The Burgess Shale

Mackenzia costalis

A Burgess Shale sea anemone-like animal

3D animation of Mackenzia costalis.

ANIMATION BY PHLESCH BUBBLE © ROYAL ONTARIO MUSEUM

Taxonomy:

Kingdom: Animalia
Phylum: Cnidaria
Class: Anthozoa? (Order: Actiniaria(?), stem group cnidarians)
Remarks:

Mackenzia is thought to be a cnidarian (a group which includes modern coral and jellyfish) and appears most similar to modern sea anemones (Conway Morris, 1993).

Species name: Mackenzia costalis
Described by: Walcott
Description date: 1911
Etymology:

Mackenzia – from Mount Mackenzie (2,461 m) near Revelstoke, southwest of the Burgess Shale. Mount Mackenzie was named in honor of Alexander Mackenzie (1822-1892), Canada’s 2nd Prime Minister.

costalis – from the Latin costalis, “pertaining to ribs.” The name refers to the lineations along the length of the animal.

Type Specimens: Lectotype –USNM57556 in the National Museum of Natural History, Smithsonian Institution, Washington, DC, USA.
Other species:

Burgess Shale and vicinity: none.

Other deposits: none.

Age & Localities:

Period:
Middle Cambrian, Bathyuriscus-Elrathina Zone (approximately 505 million years ago).
Principal localities:

The Walcott and Raymond Quarries on Fossil Ridge. The Tulip Beds (S7) on Mount Stephen.

History of Research:

Brief history of research:

Mackenzia was first described as a holothurian, a group of echinoderms commonly known as the sea-cucumbers (Walcott, 1911). Additional fossils collected by the Geological Survey of Canada and restudy of Walcott’s collection led Conway Morris (1989, 1993) to reinterpret this animal as a cnidarian.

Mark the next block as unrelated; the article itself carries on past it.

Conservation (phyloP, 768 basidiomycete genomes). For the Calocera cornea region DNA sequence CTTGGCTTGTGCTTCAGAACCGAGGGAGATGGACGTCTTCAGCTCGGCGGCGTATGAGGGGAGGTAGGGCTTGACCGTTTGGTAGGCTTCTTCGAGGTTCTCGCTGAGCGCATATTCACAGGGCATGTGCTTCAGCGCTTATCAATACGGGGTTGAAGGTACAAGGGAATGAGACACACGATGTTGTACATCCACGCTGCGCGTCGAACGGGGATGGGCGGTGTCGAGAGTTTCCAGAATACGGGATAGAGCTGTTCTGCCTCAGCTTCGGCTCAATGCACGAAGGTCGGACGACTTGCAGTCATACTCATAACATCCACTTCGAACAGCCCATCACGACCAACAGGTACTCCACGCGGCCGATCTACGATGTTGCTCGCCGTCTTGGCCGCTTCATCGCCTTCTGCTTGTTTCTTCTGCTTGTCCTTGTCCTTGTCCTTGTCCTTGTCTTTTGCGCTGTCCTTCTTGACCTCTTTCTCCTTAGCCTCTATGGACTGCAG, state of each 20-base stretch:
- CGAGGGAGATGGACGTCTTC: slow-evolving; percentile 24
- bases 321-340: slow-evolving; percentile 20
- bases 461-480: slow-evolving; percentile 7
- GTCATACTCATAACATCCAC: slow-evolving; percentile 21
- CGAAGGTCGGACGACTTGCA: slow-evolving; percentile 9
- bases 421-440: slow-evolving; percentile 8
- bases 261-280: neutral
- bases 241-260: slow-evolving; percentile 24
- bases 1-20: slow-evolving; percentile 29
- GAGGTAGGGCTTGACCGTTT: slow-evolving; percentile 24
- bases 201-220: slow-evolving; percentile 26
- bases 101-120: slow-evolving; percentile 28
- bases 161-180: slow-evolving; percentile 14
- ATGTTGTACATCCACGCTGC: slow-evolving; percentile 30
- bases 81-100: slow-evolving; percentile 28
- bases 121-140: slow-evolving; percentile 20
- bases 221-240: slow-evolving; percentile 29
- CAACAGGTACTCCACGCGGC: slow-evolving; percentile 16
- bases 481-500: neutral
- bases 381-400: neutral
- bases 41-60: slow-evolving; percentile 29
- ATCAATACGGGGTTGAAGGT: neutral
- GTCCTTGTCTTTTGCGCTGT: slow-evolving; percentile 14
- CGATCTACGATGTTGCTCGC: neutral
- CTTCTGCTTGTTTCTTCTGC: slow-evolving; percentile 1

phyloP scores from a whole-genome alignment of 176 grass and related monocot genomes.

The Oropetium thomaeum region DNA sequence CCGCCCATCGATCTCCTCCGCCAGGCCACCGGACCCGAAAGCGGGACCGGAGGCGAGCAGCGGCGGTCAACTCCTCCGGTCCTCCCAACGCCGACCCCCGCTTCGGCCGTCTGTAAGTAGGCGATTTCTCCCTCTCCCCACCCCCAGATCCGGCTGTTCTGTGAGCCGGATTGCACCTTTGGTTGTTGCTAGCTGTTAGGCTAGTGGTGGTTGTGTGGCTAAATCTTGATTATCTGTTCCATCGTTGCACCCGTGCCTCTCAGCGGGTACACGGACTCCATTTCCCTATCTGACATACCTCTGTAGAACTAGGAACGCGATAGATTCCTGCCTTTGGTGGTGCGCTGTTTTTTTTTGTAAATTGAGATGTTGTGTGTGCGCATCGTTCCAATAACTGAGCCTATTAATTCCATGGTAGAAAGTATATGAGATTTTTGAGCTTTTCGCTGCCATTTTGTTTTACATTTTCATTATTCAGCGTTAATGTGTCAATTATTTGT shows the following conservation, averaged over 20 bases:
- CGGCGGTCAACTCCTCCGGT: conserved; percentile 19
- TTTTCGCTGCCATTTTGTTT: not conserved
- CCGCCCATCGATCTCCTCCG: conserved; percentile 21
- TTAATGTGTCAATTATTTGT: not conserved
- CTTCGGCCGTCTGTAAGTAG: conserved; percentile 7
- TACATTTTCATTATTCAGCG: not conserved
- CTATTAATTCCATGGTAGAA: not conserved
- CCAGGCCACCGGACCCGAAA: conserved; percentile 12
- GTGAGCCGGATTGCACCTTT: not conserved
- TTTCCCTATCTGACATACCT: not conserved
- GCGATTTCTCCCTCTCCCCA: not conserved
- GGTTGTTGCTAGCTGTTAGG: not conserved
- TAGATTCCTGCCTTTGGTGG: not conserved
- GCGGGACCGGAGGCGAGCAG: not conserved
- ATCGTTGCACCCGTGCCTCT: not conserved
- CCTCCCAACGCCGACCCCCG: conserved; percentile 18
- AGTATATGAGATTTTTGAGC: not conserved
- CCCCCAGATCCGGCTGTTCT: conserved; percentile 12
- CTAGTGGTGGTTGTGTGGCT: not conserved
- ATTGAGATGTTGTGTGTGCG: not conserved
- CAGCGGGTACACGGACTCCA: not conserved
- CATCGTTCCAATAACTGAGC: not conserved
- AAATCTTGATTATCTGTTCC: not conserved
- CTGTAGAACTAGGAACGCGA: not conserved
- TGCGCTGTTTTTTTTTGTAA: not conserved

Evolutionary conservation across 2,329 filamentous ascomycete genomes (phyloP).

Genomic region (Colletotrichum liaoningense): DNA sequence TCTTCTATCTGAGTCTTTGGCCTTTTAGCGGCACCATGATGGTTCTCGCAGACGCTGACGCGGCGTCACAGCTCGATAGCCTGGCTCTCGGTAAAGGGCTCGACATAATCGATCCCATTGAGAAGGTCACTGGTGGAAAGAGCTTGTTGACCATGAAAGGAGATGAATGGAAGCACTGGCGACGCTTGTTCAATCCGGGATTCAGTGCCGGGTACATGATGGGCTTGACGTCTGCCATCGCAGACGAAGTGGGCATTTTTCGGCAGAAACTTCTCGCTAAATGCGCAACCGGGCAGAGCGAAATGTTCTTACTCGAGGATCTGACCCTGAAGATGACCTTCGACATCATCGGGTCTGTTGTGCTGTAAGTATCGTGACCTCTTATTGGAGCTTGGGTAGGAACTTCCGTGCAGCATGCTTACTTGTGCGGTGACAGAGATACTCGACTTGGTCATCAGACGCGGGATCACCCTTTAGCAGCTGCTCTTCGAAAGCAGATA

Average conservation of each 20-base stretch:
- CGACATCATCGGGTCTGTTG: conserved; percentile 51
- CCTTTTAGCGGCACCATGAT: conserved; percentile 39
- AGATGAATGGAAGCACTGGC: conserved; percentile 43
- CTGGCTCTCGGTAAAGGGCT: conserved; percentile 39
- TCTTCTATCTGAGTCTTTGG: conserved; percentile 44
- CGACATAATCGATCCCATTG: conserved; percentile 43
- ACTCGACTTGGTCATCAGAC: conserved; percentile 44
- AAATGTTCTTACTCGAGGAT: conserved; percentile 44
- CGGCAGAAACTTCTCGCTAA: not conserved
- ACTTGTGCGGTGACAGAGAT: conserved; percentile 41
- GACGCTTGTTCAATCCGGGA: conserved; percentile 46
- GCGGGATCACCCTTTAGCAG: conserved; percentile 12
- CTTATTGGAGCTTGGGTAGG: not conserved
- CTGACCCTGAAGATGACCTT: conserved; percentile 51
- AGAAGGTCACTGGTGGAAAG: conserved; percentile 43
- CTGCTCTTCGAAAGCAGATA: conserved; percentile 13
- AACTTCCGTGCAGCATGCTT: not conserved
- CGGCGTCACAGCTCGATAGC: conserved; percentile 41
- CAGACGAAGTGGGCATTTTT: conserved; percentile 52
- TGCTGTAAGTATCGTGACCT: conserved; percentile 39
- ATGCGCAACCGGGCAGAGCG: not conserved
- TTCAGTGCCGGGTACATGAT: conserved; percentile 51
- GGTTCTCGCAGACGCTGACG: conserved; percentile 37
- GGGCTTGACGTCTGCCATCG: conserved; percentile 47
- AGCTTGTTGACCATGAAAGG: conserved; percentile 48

Description:

Morphology:

Mackenzia is a large saclike animal, up to 16 cm in height, which was anchored to hard substrates with a disc or holdfast via a short stalk; it probably stood upright. The surface of the body is folded longitudinally into 8-10 ridges. There is a large gut cavity and some evidence of internal partitioning, but little else is known of the anatomy. Tentacles are absent; the mouth was probably at the end opposite the stalk.

Abundance:

Mackenzia is very rare and represents only 0.03% of the Walcott Quarry community (Caron and Jackson, 2008).

Maximum Size:
200 mm

Ecology:

Life habits: Epibenthic, Sessile
Feeding strategies: Carnivorous, Suspension feeder
Ecological Interpretations:

Mackenzia probably lived on the seabed and may have attached to animal remains such as brachiopod shells for stability. Its mode of feeding is uncertain.

References:

CARON, J.-B. AND D. A. JACKSON. 2008. Paleoecology of the Greater Phyllopod Bed community, Burgess Shale. Palaeogeography, Palaeoclimatology, Palaeoecology, 258: 222-256.

CONWAY MORRIS, S. 1989. Burgess Shale faunas and the Cambrian explosion. Science, 246: 339-346.

CONWAY MORRIS, S. 1993. Ediacaran-like fossils in Cambrian Burgess Shale-type faunas of North America. Palaeontology, 36(3): 593-635.

WALCOTT, C. D. 1911. Middle Cambrian holothurians and medusae. Cambrian Geology and Paleontology II. Smithsonian Miscellaneous Collections, 57(3): 41-68.

Other Links:

None